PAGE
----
Short Stories

Judge: Michèle Robertsmimi_pic_1

Word limit: 5,000 words (no minimum). Title not included.

Entry fee:  £8 for each short story submitted.

Prizes: 1st £5,000, 2nd £1,000, 3rd £500 + Highly Commended 10 x £50

 

Poems

Judge: Wendy Cope

Line limit: 42 lines (no minimum). Title not included.wendy cope

Entry fee:  £7 for each poem submitted.

Prizes: 1st £5,000, 2nd £1,000, 3rd £500 + Highly Commended 10 x £50

Entry details here

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The Christopher Tower Poetry Prize 2013 – closing date March 1st

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The Christopher Tower Poetry Competition, the UK’s most valuable prize for young poets, is once again open for entries, and this year students between 16-18 years of age are challenged to write a poem on the theme of ‘The Details’.

Established in 2000, the Tower Prizes are recognised as among the most prestigious literary awards for this age group. The first prize is £3,000, with £1,000 and £500 going to the second and third prize-winners. In addition to individual prizes, the students’ schools and colleges also receive cash prizes.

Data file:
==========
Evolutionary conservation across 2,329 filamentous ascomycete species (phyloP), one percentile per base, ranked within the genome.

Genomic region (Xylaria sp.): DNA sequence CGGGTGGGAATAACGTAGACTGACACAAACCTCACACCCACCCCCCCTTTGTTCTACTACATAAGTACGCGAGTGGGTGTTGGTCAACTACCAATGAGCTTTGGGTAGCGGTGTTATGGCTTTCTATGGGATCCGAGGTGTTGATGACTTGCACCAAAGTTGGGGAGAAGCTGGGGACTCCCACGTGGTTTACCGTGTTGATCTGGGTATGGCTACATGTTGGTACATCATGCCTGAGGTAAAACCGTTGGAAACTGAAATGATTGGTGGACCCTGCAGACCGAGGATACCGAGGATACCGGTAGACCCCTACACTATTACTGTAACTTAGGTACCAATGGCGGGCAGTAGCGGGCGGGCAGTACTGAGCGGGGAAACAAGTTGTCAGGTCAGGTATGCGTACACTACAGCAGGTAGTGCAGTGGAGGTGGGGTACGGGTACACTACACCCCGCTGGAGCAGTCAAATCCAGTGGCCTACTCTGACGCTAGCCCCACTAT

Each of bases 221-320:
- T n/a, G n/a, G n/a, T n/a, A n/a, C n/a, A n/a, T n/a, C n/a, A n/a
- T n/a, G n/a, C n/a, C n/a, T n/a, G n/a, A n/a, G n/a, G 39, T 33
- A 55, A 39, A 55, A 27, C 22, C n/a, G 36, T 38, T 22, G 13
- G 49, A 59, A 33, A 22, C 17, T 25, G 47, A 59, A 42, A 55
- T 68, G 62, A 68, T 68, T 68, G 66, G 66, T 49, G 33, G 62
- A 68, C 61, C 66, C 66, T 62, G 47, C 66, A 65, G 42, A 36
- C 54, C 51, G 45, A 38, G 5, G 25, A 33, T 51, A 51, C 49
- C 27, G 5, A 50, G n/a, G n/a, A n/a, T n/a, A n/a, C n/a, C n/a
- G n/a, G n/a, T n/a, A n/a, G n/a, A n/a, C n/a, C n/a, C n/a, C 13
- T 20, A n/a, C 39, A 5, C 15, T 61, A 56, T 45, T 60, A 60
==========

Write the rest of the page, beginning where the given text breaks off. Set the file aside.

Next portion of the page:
The entries will be judged this year by poets Bernard O’Donoghue, Carrie Etter and Peter McDonald. At the launch of the latest competition, Carrie Etter said: “I expect ‘The Details” to be a wonderfully fruitful topic. After all, one of the great pleasures of poetry lies in the perfectly precise or unexpected detail. I look forward to such encounters among the submissions.”

The 2013 competition will build on the success of earlier competitions. Previous prizewinners such as Caroline Bird, Helen Mort, Richard O’Brien, Charlotte Runcie, Anna Lewis and Annie Katchinska are now gaining further acclaim in other competitions or within the publishing/ writing world.